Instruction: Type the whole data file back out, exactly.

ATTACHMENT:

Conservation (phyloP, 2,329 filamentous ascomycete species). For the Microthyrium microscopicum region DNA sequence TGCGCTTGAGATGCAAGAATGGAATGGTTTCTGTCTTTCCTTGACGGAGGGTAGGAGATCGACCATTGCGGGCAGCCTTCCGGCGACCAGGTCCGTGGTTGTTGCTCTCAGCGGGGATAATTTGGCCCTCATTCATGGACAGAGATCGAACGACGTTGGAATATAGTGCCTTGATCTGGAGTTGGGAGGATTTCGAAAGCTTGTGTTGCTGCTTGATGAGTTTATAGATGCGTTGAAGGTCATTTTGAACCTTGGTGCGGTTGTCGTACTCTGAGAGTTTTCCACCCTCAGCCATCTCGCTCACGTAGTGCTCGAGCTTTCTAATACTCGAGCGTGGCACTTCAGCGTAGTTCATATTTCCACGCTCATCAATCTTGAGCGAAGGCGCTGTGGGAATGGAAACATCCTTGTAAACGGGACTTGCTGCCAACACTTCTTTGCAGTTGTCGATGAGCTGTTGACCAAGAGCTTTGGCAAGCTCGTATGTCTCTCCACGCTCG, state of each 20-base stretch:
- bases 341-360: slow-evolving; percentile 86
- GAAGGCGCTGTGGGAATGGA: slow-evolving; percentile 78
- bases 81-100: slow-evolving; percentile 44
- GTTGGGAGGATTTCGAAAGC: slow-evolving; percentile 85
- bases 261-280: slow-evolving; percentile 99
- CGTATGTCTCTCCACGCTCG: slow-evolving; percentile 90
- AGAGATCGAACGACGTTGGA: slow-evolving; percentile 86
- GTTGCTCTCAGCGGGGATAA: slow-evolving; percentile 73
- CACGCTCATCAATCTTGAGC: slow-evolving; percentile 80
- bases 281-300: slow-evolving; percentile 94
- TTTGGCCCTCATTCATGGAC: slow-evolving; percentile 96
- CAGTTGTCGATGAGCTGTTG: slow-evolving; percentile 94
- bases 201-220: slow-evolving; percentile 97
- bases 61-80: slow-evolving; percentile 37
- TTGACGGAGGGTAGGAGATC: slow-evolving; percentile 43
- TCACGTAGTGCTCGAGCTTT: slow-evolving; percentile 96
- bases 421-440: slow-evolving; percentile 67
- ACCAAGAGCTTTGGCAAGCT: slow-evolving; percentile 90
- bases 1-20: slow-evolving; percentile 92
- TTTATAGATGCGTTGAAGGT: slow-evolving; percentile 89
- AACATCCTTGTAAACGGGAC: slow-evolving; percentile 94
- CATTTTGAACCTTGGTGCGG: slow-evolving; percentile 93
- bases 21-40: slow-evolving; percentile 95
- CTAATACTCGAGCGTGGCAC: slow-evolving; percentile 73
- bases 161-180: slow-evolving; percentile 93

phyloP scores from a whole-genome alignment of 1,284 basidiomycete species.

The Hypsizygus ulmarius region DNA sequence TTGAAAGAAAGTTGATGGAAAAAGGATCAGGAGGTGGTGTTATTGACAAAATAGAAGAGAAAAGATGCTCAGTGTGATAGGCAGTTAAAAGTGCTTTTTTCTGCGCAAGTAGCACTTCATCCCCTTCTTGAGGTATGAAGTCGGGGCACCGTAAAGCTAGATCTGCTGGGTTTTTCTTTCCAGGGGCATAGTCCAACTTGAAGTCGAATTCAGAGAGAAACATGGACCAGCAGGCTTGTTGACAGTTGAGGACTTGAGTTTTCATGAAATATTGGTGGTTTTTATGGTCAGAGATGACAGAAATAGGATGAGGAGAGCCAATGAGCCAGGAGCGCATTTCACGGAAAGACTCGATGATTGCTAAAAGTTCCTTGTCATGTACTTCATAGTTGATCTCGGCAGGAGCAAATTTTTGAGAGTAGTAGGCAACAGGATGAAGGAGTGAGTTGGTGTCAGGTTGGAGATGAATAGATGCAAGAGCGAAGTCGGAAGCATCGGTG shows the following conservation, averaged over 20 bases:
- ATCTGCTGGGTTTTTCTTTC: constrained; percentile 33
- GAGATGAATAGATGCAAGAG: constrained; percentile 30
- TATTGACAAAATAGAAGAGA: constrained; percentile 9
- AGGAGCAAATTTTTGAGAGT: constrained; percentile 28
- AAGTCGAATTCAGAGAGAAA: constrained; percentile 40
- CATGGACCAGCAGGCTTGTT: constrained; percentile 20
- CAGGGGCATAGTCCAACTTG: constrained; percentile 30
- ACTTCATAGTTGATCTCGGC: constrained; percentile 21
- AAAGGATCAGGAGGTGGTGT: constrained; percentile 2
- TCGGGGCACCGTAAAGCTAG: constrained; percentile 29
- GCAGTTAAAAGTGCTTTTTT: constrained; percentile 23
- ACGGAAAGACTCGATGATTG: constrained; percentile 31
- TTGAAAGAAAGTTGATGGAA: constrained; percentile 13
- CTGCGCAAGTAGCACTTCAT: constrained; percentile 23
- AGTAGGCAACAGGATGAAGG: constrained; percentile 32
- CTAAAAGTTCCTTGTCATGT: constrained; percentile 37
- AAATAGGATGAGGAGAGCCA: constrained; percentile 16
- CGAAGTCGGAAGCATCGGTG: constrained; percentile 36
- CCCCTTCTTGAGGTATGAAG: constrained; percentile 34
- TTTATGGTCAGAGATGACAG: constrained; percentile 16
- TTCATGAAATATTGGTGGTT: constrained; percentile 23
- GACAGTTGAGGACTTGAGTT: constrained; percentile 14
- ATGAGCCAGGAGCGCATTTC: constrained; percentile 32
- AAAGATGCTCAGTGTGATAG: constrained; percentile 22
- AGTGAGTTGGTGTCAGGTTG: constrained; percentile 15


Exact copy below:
Conservation (phyloP, 2,329 filamentous ascomycete species). For the Microthyrium microscopicum region DNA sequence TGCGCTTGAGATGCAAGAATGGAATGGTTTCTGTCTTTCCTTGACGGAGGGTAGGAGATCGACCATTGCGGGCAGCCTTCCGGCGACCAGGTCCGTGGTTGTTGCTCTCAGCGGGGATAATTTGGCCCTCATTCATGGACAGAGATCGAACGACGTTGGAATATAGTGCCTTGATCTGGAGTTGGGAGGATTTCGAAAGCTTGTGTTGCTGCTTGATGAGTTTATAGATGCGTTGAAGGTCATTTTGAACCTTGGTGCGGTTGTCGTACTCTGAGAGTTTTCCACCCTCAGCCATCTCGCTCACGTAGTGCTCGAGCTTTCTAATACTCGAGCGTGGCACTTCAGCGTAGTTCATATTTCCACGCTCATCAATCTTGAGCGAAGGCGCTGTGGGAATGGAAACATCCTTGTAAACGGGACTTGCTGCCAACACTTCTTTGCAGTTGTCGATGAGCTGTTGACCAAGAGCTTTGGCAAGCTCGTATGTCTCTCCACGCTCG, state of each 20-base stretch:
- bases 341-360: slow-evolving; percentile 86
- GAAGGCGCTGTGGGAATGGA: slow-evolving; percentile 78
- bases 81-100: slow-evolving; percentile 44
- GTTGGGAGGATTTCGAAAGC: slow-evolving; percentile 85
- bases 261-280: slow-evolving; percentile 99
- CGTATGTCTCTCCACGCTCG: slow-evolving; percentile 90
- AGAGATCGAACGACGTTGGA: slow-evolving; percentile 86
- GTTGCTCTCAGCGGGGATAA: slow-evolving; percentile 73
- CACGCTCATCAATCTTGAGC: slow-evolving; percentile 80
- bases 281-300: slow-evolving; percentile 94
- TTTGGCCCTCATTCATGGAC: slow-evolving; percentile 96
- CAGTTGTCGATGAGCTGTTG: slow-evolving; percentile 94
- bases 201-220: slow-evolving; percentile 97
- bases 61-80: slow-evolving; percentile 37
- TTGACGGAGGGTAGGAGATC: slow-evolving; percentile 43
- TCACGTAGTGCTCGAGCTTT: slow-evolving; percentile 96
- bases 421-440: slow-evolving; percentile 67
- ACCAAGAGCTTTGGCAAGCT: slow-evolving; percentile 90
- bases 1-20: slow-evolving; percentile 92
- TTTATAGATGCGTTGAAGGT: slow-evolving; percentile 89
- AACATCCTTGTAAACGGGAC: slow-evolving; percentile 94
- CATTTTGAACCTTGGTGCGG: slow-evolving; percentile 93
- bases 21-40: slow-evolving; percentile 95
- CTAATACTCGAGCGTGGCAC: slow-evolving; percentile 73
- bases 161-180: slow-evolving; percentile 93

phyloP scores from a whole-genome alignment of 1,284 basidiomycete species.

The Hypsizygus ulmarius region DNA sequence TTGAAAGAAAGTTGATGGAAAAAGGATCAGGAGGTGGTGTTATTGACAAAATAGAAGAGAAAAGATGCTCAGTGTGATAGGCAGTTAAAAGTGCTTTTTTCTGCGCAAGTAGCACTTCATCCCCTTCTTGAGGTATGAAGTCGGGGCACCGTAAAGCTAGATCTGCTGGGTTTTTCTTTCCAGGGGCATAGTCCAACTTGAAGTCGAATTCAGAGAGAAACATGGACCAGCAGGCTTGTTGACAGTTGAGGACTTGAGTTTTCATGAAATATTGGTGGTTTTTATGGTCAGAGATGACAGAAATAGGATGAGGAGAGCCAATGAGCCAGGAGCGCATTTCACGGAAAGACTCGATGATTGCTAAAAGTTCCTTGTCATGTACTTCATAGTTGATCTCGGCAGGAGCAAATTTTTGAGAGTAGTAGGCAACAGGATGAAGGAGTGAGTTGGTGTCAGGTTGGAGATGAATAGATGCAAGAGCGAAGTCGGAAGCATCGGTG shows the following conservation, averaged over 20 bases:
- ATCTGCTGGGTTTTTCTTTC: constrained; percentile 33
- GAGATGAATAGATGCAAGAG: constrained; percentile 30
- TATTGACAAAATAGAAGAGA: constrained; percentile 9
- AGGAGCAAATTTTTGAGAGT: constrained; percentile 28
- AAGTCGAATTCAGAGAGAAA: constrained; percentile 40
- CATGGACCAGCAGGCTTGTT: constrained; percentile 20
- CAGGGGCATAGTCCAACTTG: constrained; percentile 30
- ACTTCATAGTTGATCTCGGC: constrained; percentile 21
- AAAGGATCAGGAGGTGGTGT: constrained; percentile 2
- TCGGGGCACCGTAAAGCTAG: constrained; percentile 29
- GCAGTTAAAAGTGCTTTTTT: constrained; percentile 23
- ACGGAAAGACTCGATGATTG: constrained; percentile 31
- TTGAAAGAAAGTTGATGGAA: constrained; percentile 13
- CTGCGCAAGTAGCACTTCAT: constrained; percentile 23
- AGTAGGCAACAGGATGAAGG: constrained; percentile 32
- CTAAAAGTTCCTTGTCATGT: constrained; percentile 37
- AAATAGGATGAGGAGAGCCA: constrained; percentile 16
- CGAAGTCGGAAGCATCGGTG: constrained; percentile 36
- CCCCTTCTTGAGGTATGAAG: constrained; percentile 34
- TTTATGGTCAGAGATGACAG: constrained; percentile 16
- TTCATGAAATATTGGTGGTT: constrained; percentile 23
- GACAGTTGAGGACTTGAGTT: constrained; percentile 14
- ATGAGCCAGGAGCGCATTTC: constrained; percentile 32
- AAAGATGCTCAGTGTGATAG: constrained; percentile 22
- AGTGAGTTGGTGTCAGGTTG: constrained; percentile 15